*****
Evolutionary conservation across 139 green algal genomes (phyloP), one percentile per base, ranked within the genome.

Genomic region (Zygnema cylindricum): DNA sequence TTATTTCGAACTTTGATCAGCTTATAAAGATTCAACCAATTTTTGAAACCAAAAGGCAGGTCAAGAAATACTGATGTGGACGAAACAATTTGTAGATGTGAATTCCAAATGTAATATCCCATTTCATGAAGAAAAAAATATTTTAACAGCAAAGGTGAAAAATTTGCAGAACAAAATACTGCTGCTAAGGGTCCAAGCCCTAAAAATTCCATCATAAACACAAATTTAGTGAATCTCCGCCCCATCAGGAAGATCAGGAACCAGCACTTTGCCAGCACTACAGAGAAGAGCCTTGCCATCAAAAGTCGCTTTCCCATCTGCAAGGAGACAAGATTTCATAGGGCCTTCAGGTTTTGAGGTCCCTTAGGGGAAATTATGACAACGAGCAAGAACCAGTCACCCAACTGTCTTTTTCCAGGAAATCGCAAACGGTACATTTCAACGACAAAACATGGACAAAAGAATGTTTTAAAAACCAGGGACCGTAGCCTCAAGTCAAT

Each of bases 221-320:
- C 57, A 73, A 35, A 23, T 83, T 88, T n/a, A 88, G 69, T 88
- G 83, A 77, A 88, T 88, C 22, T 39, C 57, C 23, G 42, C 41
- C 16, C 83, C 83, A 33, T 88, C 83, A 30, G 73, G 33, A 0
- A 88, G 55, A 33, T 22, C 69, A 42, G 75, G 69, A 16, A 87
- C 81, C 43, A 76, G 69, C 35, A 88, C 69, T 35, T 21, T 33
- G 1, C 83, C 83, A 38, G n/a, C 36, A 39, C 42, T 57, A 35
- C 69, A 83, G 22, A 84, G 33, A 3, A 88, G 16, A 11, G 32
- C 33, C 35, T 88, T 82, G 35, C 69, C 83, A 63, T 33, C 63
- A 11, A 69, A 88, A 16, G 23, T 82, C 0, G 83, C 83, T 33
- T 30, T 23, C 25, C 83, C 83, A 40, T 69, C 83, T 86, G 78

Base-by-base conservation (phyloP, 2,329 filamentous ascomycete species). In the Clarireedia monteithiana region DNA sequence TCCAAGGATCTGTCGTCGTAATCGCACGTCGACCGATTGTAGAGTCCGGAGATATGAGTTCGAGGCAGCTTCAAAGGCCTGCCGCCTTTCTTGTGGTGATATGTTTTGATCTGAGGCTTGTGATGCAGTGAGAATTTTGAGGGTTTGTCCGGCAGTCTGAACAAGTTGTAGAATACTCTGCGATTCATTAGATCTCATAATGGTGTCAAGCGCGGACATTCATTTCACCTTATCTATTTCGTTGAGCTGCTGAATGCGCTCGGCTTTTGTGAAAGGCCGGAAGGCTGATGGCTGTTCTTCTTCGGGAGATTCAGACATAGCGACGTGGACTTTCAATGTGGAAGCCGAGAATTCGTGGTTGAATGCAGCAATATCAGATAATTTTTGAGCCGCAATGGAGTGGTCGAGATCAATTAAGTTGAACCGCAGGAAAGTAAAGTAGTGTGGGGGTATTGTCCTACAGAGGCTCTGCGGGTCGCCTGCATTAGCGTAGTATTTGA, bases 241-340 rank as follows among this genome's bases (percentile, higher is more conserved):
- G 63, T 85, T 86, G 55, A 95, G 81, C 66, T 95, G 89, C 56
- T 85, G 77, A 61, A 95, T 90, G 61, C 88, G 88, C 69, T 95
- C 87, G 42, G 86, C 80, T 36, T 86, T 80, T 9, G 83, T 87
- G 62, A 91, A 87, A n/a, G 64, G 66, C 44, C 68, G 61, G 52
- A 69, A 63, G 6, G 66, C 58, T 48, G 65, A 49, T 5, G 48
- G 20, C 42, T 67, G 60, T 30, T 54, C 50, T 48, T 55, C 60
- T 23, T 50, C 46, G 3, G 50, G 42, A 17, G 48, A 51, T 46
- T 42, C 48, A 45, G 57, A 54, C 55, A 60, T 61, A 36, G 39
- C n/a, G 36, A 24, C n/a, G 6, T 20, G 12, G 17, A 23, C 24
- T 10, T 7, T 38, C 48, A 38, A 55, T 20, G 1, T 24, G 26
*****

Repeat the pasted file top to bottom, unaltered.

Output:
Evolutionary conservation across 139 green algal genomes (phyloP), one percentile per base, ranked within the genome.

Genomic region (Zygnema cylindricum): DNA sequence TTATTTCGAACTTTGATCAGCTTATAAAGATTCAACCAATTTTTGAAACCAAAAGGCAGGTCAAGAAATACTGATGTGGACGAAACAATTTGTAGATGTGAATTCCAAATGTAATATCCCATTTCATGAAGAAAAAAATATTTTAACAGCAAAGGTGAAAAATTTGCAGAACAAAATACTGCTGCTAAGGGTCCAAGCCCTAAAAATTCCATCATAAACACAAATTTAGTGAATCTCCGCCCCATCAGGAAGATCAGGAACCAGCACTTTGCCAGCACTACAGAGAAGAGCCTTGCCATCAAAAGTCGCTTTCCCATCTGCAAGGAGACAAGATTTCATAGGGCCTTCAGGTTTTGAGGTCCCTTAGGGGAAATTATGACAACGAGCAAGAACCAGTCACCCAACTGTCTTTTTCCAGGAAATCGCAAACGGTACATTTCAACGACAAAACATGGACAAAAGAATGTTTTAAAAACCAGGGACCGTAGCCTCAAGTCAAT

Each of bases 221-320:
- C 57, A 73, A 35, A 23, T 83, T 88, T n/a, A 88, G 69, T 88
- G 83, A 77, A 88, T 88, C 22, T 39, C 57, C 23, G 42, C 41
- C 16, C 83, C 83, A 33, T 88, C 83, A 30, G 73, G 33, A 0
- A 88, G 55, A 33, T 22, C 69, A 42, G 75, G 69, A 16, A 87
- C 81, C 43, A 76, G 69, C 35, A 88, C 69, T 35, T 21, T 33
- G 1, C 83, C 83, A 38, G n/a, C 36, A 39, C 42, T 57, A 35
- C 69, A 83, G 22, A 84, G 33, A 3, A 88, G 16, A 11, G 32
- C 33, C 35, T 88, T 82, G 35, C 69, C 83, A 63, T 33, C 63
- A 11, A 69, A 88, A 16, G 23, T 82, C 0, G 83, C 83, T 33
- T 30, T 23, C 25, C 83, C 83, A 40, T 69, C 83, T 86, G 78

Base-by-base conservation (phyloP, 2,329 filamentous ascomycete species). In the Clarireedia monteithiana region DNA sequence TCCAAGGATCTGTCGTCGTAATCGCACGTCGACCGATTGTAGAGTCCGGAGATATGAGTTCGAGGCAGCTTCAAAGGCCTGCCGCCTTTCTTGTGGTGATATGTTTTGATCTGAGGCTTGTGATGCAGTGAGAATTTTGAGGGTTTGTCCGGCAGTCTGAACAAGTTGTAGAATACTCTGCGATTCATTAGATCTCATAATGGTGTCAAGCGCGGACATTCATTTCACCTTATCTATTTCGTTGAGCTGCTGAATGCGCTCGGCTTTTGTGAAAGGCCGGAAGGCTGATGGCTGTTCTTCTTCGGGAGATTCAGACATAGCGACGTGGACTTTCAATGTGGAAGCCGAGAATTCGTGGTTGAATGCAGCAATATCAGATAATTTTTGAGCCGCAATGGAGTGGTCGAGATCAATTAAGTTGAACCGCAGGAAAGTAAAGTAGTGTGGGGGTATTGTCCTACAGAGGCTCTGCGGGTCGCCTGCATTAGCGTAGTATTTGA, bases 241-340 rank as follows among this genome's bases (percentile, higher is more conserved):
- G 63, T 85, T 86, G 55, A 95, G 81, C 66, T 95, G 89, C 56
- T 85, G 77, A 61, A 95, T 90, G 61, C 88, G 88, C 69, T 95
- C 87, G 42, G 86, C 80, T 36, T 86, T 80, T 9, G 83, T 87
- G 62, A 91, A 87, A n/a, G 64, G 66, C 44, C 68, G 61, G 52
- A 69, A 63, G 6, G 66, C 58, T 48, G 65, A 49, T 5, G 48
- G 20, C 42, T 67, G 60, T 30, T 54, C 50, T 48, T 55, C 60
- T 23, T 50, C 46, G 3, G 50, G 42, A 17, G 48, A 51, T 46
- T 42, C 48, A 45, G 57, A 54, C 55, A 60, T 61, A 36, G 39
- C n/a, G 36, A 24, C n/a, G 6, T 20, G 12, G 17, A 23, C 24
- T 10, T 7, T 38, C 48, A 38, A 55, T 20, G 1, T 24, G 26